1.1.1 What is TAM?


What is TAM?

As defined by the American Association of State Highway Transportation Officials (AASHTO), TAM is a “strategic and systematic process of operating, maintaining, upgrading, and expanding physical assets effectively throughout their life cycle. It focuses on business and engineering practices for resource allocation and utilization, with the objective of better decision making based upon quality information and well defined objectives.”

TAM is important because of the size and value of the infrastructure that has been built. The total value of the existing inventory of U.S. transportation assets is staggering; based on data from FHWA Highway Statistics, the replacement value of U.S. bridges and pavement alone is over $5 trillion. TAM offers a set of tools and techniques applicable to sustain the condition and performance of the full range of transportation assets.

TAM has been a focus area for DOTs in the U.S. for over 15 years, paralleling similar efforts to improve asset management in infrastructure-intensive industries in the U.S. and abroad. Over this period, transportation agencies have worked to increase their understanding of the value and performance of existing assets; and implement improved asset management systems and approaches.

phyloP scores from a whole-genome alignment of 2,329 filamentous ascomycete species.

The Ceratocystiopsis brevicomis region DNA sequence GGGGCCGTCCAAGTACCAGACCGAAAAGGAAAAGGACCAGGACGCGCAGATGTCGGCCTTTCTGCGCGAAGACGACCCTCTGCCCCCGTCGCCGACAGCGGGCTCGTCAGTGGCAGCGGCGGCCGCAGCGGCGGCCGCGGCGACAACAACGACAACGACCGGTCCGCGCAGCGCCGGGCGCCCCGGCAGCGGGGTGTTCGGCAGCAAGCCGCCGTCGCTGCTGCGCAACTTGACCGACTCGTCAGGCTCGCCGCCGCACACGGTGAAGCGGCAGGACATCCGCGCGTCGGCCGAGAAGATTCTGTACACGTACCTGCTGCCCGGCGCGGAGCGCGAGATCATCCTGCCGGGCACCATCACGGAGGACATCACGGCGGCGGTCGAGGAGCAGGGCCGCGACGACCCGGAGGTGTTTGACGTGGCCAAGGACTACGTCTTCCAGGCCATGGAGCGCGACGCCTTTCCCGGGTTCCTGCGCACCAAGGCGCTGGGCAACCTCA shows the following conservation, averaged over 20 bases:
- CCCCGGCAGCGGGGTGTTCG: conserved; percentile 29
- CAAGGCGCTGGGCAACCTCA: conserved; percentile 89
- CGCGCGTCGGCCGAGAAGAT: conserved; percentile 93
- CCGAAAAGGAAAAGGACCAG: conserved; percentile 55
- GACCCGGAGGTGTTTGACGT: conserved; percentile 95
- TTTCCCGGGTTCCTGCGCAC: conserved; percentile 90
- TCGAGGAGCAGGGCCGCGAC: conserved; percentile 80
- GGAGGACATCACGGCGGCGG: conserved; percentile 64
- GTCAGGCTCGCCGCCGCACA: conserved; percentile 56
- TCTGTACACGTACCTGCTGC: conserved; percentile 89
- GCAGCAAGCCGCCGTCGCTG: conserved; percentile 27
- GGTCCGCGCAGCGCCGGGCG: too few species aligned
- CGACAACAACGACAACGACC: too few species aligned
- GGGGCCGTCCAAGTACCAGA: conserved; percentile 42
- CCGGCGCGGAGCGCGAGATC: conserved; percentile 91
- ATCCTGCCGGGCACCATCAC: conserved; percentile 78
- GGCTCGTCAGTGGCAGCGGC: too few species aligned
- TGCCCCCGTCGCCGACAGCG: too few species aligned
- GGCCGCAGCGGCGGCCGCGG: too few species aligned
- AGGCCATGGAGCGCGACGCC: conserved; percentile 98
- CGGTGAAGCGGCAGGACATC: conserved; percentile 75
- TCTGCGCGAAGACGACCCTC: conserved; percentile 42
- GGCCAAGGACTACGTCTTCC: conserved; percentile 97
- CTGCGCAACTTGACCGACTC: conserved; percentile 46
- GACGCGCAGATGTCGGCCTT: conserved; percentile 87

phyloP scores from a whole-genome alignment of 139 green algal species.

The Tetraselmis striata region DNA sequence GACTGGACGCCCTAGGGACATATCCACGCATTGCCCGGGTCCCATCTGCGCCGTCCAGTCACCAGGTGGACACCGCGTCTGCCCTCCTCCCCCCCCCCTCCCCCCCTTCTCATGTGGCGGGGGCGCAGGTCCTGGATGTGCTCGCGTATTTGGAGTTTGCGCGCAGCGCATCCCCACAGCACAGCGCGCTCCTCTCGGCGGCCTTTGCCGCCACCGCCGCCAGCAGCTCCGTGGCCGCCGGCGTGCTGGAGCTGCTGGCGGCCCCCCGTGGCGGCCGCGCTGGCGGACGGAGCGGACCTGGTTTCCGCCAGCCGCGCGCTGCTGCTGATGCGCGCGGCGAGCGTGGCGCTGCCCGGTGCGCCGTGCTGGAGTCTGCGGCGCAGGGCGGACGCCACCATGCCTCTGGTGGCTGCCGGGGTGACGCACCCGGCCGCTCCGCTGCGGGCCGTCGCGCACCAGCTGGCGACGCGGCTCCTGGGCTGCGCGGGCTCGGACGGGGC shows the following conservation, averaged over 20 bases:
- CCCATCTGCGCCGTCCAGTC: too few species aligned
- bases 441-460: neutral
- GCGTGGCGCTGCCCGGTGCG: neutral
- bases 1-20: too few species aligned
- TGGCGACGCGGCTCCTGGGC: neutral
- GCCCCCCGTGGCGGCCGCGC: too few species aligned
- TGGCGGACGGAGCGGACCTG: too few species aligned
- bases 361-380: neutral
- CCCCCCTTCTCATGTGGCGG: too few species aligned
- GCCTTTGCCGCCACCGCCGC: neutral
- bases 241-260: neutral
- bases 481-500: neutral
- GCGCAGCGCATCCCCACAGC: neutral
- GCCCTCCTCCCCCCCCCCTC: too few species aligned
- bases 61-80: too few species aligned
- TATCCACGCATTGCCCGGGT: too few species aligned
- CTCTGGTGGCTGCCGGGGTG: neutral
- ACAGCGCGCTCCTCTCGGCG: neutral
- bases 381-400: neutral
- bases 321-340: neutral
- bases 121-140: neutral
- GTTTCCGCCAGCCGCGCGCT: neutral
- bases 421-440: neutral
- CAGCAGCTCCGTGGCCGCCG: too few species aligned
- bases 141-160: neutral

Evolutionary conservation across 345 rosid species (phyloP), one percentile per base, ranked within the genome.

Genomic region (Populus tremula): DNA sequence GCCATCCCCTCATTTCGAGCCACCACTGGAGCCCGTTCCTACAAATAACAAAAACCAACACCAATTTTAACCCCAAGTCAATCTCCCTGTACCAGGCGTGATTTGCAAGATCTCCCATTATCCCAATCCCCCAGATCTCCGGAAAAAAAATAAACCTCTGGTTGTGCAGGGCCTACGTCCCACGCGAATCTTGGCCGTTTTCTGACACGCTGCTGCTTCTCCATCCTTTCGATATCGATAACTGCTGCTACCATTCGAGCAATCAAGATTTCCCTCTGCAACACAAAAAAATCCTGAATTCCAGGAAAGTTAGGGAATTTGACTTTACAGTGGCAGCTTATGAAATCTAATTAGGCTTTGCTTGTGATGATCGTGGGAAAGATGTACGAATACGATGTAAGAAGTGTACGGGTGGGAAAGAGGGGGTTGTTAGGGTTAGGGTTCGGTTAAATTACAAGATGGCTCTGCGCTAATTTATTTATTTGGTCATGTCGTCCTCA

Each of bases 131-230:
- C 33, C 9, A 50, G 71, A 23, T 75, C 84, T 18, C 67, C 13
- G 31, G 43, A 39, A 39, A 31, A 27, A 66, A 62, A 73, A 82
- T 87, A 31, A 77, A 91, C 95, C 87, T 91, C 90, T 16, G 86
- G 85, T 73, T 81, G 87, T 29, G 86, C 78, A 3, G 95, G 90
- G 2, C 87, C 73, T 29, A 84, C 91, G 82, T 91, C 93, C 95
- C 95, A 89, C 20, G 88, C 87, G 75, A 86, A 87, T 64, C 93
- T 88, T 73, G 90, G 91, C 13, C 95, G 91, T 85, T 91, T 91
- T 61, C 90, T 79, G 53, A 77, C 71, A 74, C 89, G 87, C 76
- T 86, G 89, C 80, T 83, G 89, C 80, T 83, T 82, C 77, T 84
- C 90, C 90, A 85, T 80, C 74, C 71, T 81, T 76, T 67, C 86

This guidance responds to the new challenges that have emerged since TAM was first recognized as a critical area in the U.S. transportation community such as: evolving business practices, technology advancements, constrained funding, changing environment, and legislative requirements.

Figure 1.1 Common Highway Assets